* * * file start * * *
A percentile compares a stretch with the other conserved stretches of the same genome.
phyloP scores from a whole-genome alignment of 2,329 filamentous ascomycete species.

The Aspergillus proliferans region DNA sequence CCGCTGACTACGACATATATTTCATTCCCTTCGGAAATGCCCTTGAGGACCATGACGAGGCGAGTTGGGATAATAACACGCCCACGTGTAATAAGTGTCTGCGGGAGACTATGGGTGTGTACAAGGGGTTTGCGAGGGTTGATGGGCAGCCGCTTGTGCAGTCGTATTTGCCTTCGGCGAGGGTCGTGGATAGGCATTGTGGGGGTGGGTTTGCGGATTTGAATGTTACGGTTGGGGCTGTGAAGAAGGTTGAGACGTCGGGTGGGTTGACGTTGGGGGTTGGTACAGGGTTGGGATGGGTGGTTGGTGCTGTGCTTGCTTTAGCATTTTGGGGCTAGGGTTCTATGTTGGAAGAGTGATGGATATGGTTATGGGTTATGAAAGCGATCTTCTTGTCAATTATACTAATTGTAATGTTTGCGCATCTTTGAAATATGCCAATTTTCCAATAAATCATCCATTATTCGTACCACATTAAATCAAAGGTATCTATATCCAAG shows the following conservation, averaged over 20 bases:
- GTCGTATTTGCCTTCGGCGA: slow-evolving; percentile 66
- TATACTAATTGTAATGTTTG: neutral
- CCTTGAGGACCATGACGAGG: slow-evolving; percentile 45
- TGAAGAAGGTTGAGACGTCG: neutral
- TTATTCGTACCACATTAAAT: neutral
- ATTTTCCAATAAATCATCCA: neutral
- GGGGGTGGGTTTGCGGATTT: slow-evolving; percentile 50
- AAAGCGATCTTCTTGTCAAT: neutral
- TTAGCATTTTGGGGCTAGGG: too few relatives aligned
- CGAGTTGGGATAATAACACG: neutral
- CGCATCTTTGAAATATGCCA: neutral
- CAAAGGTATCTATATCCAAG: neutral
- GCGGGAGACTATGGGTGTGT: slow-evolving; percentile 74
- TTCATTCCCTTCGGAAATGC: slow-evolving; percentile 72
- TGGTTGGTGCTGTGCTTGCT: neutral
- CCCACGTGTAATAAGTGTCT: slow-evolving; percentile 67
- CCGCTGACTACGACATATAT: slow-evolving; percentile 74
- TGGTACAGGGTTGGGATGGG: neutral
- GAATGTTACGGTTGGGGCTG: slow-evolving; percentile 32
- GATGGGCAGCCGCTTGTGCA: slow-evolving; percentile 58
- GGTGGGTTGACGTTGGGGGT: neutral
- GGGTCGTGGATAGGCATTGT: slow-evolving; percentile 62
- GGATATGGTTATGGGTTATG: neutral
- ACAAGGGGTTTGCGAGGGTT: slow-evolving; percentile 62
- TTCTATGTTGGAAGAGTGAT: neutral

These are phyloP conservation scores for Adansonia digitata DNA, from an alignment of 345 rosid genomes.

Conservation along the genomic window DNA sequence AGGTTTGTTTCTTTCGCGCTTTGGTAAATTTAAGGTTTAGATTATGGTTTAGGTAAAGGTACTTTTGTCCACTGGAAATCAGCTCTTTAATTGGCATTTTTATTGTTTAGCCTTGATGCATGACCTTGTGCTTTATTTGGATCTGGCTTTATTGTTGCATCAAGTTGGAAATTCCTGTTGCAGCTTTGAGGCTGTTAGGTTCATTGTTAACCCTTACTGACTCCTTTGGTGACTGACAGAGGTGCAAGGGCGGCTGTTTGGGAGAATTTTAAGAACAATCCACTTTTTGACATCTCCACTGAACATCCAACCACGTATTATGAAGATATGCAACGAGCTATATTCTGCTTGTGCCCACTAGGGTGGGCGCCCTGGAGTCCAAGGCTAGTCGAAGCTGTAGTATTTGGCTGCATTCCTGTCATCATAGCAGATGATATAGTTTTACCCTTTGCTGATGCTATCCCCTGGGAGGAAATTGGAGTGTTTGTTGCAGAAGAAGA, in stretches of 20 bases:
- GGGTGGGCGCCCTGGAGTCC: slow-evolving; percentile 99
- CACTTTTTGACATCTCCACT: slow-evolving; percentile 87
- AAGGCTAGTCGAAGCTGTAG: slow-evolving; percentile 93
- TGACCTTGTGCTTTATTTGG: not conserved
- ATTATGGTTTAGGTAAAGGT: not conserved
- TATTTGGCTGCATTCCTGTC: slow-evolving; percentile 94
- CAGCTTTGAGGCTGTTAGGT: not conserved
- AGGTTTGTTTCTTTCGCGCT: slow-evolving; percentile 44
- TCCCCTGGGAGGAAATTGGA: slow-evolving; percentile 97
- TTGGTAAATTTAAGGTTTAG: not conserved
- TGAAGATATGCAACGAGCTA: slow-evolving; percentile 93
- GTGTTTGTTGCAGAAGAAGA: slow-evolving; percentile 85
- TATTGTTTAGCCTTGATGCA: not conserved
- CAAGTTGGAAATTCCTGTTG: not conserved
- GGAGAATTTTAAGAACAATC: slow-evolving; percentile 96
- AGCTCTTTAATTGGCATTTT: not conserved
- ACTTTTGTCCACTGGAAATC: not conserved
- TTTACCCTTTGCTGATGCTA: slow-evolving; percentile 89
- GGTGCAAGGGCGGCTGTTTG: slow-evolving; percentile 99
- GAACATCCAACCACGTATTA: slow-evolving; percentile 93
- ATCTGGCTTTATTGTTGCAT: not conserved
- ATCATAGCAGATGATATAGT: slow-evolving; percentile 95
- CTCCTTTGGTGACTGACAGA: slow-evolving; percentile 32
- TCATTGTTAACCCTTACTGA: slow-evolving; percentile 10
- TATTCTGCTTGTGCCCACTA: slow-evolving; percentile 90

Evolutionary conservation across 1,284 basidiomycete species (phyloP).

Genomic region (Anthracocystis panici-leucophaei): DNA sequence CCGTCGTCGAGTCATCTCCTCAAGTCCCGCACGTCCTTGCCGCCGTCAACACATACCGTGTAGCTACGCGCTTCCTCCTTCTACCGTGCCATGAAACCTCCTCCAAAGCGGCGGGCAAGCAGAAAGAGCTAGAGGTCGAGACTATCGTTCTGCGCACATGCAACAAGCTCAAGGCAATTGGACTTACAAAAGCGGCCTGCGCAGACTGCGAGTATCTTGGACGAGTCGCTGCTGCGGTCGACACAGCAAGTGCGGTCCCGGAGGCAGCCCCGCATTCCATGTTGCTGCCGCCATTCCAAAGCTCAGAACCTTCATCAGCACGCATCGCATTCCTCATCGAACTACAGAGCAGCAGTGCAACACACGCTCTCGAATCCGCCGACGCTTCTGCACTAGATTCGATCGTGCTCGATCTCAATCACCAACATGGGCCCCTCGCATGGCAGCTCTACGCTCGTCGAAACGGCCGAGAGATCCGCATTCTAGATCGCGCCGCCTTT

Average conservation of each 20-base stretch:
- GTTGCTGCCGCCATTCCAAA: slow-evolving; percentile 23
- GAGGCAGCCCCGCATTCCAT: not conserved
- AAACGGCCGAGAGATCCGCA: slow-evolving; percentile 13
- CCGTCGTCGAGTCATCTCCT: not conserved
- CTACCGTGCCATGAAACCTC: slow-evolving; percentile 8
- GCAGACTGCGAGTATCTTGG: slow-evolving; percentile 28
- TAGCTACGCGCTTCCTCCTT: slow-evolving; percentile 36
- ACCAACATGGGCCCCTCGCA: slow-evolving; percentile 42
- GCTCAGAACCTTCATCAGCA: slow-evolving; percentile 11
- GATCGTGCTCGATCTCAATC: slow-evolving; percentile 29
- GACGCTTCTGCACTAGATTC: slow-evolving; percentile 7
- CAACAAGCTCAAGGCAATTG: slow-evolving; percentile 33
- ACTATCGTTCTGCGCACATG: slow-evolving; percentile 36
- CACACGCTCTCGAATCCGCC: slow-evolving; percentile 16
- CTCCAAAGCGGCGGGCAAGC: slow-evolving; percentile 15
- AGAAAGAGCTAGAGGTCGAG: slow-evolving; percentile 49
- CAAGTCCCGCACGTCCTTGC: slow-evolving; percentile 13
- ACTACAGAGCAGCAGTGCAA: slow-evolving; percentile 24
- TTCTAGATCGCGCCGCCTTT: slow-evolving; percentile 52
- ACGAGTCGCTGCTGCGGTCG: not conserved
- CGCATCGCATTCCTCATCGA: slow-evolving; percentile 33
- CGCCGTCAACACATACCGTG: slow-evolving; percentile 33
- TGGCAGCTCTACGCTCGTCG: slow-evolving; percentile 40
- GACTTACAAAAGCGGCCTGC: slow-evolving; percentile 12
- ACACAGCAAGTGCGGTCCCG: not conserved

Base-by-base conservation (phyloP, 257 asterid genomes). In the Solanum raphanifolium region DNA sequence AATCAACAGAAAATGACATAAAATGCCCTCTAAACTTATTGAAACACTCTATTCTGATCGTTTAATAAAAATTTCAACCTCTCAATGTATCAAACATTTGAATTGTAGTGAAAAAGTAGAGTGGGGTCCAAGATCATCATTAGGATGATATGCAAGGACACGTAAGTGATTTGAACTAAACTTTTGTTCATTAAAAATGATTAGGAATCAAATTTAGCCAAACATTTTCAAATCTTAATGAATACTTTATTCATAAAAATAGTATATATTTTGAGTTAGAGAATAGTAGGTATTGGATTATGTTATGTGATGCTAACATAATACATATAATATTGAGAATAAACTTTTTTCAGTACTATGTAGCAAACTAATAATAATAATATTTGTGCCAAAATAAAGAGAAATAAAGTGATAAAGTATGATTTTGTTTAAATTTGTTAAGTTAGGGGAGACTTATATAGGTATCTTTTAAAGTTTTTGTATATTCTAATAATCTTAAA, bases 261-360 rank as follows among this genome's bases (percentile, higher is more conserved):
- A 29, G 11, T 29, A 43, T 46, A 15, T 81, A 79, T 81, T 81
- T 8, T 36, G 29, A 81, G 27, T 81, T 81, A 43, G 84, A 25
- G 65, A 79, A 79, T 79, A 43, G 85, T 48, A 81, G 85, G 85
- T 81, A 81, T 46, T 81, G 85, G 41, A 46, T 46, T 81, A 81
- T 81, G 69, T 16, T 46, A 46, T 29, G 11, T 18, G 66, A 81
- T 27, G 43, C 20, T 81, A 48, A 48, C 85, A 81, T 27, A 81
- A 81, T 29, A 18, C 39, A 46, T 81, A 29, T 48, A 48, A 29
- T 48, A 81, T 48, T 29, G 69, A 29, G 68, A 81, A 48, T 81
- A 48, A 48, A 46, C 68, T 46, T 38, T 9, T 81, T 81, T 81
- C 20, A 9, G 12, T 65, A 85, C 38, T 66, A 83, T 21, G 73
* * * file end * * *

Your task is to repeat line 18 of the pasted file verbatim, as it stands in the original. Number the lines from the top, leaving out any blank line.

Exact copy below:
- TGGTTGGTGCTGTGCTTGCT: neutral